|Publication number||US5531657 A|
|Application number||US 08/335,893|
|Publication date||Jul 2, 1996|
|Filing date||Nov 8, 1994|
|Priority date||Nov 8, 1994|
|Publication number||08335893, 335893, US 5531657 A, US 5531657A, US-A-5531657, US5531657 A, US5531657A|
|Original Assignee||Ero Industries, Inc.|
|Export Citation||BiBTeX, EndNote, RefMan|
|Patent Citations (32), Referenced by (31), Classifications (22), Legal Events (7)|
|External Links: USPTO, USPTO Assignment, Espacenet|
The present invention relates to an exercise assembly, and more particularly, to a modular exercise assembly intended for use in water.
The past few years have seen an increase in the awareness of individuals of their physical well-being and stamina. The benefits of exercise have been highly publicized and the exercise market has increased tremendously as a result of this publicity and awareness. Exercise may take a variety of forms, and includes cardiovascular exercise such as jogging, running or cycling, or it may include traditional weight or resistance training such as weightlifting. Whereas cardiovascular exercise typically improves endurance, weight or resistance training builds up or strengthens particular aspects of an individual's body. The present invention is primarily directed to this latter category of exercise.
Weight training usually requires a barbell shaft and a plurality of different weighted elements which are held on the ends of the barbell shaft by retaining collars or the like. The user lifts, or otherwise moves, the barbell between at least two preselected positions for a predetermined number of repetitions. A user may perform a large number of repetitions at a moderate weight to tone specific body areas, or the user may perform a number of repetitions with maximum weight until failure in order to build up strength in his particular muscles.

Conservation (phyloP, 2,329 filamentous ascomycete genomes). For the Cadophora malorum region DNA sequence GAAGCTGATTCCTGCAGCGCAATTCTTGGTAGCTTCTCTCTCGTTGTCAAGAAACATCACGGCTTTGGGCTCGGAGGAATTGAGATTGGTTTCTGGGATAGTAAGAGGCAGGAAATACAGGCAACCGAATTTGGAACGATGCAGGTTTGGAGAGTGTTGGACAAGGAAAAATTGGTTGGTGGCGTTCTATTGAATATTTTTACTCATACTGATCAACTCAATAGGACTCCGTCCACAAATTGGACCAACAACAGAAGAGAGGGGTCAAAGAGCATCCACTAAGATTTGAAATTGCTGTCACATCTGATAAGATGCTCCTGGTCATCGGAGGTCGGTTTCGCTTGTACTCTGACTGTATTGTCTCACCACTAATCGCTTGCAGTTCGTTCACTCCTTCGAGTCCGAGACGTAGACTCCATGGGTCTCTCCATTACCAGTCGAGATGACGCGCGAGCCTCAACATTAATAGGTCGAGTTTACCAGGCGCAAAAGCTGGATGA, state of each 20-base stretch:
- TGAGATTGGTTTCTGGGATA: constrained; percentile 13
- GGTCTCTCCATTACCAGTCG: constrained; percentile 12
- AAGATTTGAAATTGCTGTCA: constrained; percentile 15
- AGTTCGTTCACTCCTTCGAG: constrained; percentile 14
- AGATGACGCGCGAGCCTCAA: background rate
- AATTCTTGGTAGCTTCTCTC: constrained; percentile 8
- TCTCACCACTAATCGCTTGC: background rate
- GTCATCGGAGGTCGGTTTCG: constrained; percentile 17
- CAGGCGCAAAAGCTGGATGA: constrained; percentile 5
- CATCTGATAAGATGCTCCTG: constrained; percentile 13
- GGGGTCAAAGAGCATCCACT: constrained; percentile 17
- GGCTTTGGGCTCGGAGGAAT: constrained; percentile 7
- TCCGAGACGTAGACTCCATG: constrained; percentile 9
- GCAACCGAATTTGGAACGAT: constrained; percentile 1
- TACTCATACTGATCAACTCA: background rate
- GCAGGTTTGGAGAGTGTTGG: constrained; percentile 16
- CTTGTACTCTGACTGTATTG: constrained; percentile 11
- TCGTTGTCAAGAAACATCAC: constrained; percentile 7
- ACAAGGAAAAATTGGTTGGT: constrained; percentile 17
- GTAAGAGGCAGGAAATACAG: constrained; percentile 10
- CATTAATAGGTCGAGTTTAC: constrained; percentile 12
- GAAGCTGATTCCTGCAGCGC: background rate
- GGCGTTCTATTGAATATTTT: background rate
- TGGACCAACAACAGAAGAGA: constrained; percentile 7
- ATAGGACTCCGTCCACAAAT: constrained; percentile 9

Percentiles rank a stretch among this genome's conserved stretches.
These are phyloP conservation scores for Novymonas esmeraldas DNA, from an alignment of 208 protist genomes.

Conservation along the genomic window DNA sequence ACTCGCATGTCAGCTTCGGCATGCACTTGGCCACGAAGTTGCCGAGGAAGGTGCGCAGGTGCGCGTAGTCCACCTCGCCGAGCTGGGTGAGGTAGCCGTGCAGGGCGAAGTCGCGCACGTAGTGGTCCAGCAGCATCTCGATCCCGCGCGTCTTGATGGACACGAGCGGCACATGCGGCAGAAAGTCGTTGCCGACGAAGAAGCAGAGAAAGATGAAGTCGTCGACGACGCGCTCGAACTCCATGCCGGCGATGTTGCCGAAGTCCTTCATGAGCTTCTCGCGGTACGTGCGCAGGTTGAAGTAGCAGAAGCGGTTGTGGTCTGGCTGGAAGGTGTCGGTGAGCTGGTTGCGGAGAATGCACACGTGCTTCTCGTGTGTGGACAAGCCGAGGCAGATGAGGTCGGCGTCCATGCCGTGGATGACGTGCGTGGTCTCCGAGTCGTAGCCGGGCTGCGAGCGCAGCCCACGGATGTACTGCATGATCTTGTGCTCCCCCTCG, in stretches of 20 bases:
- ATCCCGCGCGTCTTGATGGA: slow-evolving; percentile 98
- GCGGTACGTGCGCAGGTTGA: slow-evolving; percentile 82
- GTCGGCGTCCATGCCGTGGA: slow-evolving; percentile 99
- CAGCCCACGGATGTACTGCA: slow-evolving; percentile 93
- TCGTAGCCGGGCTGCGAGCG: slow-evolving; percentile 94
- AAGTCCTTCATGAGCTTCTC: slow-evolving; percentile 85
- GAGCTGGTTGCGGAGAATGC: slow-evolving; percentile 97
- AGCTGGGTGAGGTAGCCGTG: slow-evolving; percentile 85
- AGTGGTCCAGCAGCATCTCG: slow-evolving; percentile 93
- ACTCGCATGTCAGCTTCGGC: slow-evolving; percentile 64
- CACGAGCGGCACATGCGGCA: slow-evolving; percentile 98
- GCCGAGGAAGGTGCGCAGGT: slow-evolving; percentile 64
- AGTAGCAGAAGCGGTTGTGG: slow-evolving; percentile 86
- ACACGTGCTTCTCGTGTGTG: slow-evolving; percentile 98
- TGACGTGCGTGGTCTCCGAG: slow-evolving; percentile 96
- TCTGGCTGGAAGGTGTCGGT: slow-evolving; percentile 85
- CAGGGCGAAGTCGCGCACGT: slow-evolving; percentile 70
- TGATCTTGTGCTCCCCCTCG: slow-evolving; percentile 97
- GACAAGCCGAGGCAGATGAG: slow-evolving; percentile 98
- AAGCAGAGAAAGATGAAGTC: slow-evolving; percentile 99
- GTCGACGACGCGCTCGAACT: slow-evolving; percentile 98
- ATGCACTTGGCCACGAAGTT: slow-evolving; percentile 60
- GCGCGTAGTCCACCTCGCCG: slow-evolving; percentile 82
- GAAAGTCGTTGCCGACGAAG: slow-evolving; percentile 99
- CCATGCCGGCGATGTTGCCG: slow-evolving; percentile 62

Resistance training is similar to weight training in that it requires a user to perform repetitions. However, instead of using static weights, the user typically pushes or pulls against a resistance force of an exercise machine which may be supplied by rubber or elastic bands. Although weight and resistance training are generally effective methods of physical conditioning, they are not without certain disadvantages. For example, weight training necessitates that a user keep a large number of weights on hand. The weights are bulky and heavy in nature and are not easily stored or transported. Additionally, most weight training exercises require the presence of a spotter, who is another individual who is available to assist the user in case of trouble. Also, both resistance and weight training tend to impart, dependent on the particular exercise, undue stress on the user's joints. Resistance training not only requires a machine, but also necessitates replacement of the resistance bands as they wear down over time.
Hydrodynamic exercises, where the user is partially immersed in water and uses the water as a weight or resistance medium, has been recognized as providing comparable benefits to weight or resistance training while eliminating the detrimental stress on the joints of the user. Hydrodynamic exercise includes either the user lifting or pushing one of his limbs, such as an arm or leg against the water in a repetitive movement or the user manipulating an exercise device in the water in a repetitive manner. These hydrodynamic exercise devices are well known in the art and include, for example, barbells having one or more foam rubber elements which the user pushes or pulls against the resistance of the water as disclosed in U.S. Pat. No. 5,188,993, issued Feb. 9, 1993. Hydrodynamic exercise devices may also include a barbell or dumbbell having plurality of planar fin-or blade-like members which the user pushes and/or pulls against the water, such as those disclosed in either U.S. Pat. No. 4,623,142, issued Nov. 18, 1986 or U.S. Pat. No. 4,819,915, issued Apr. 11, 1989.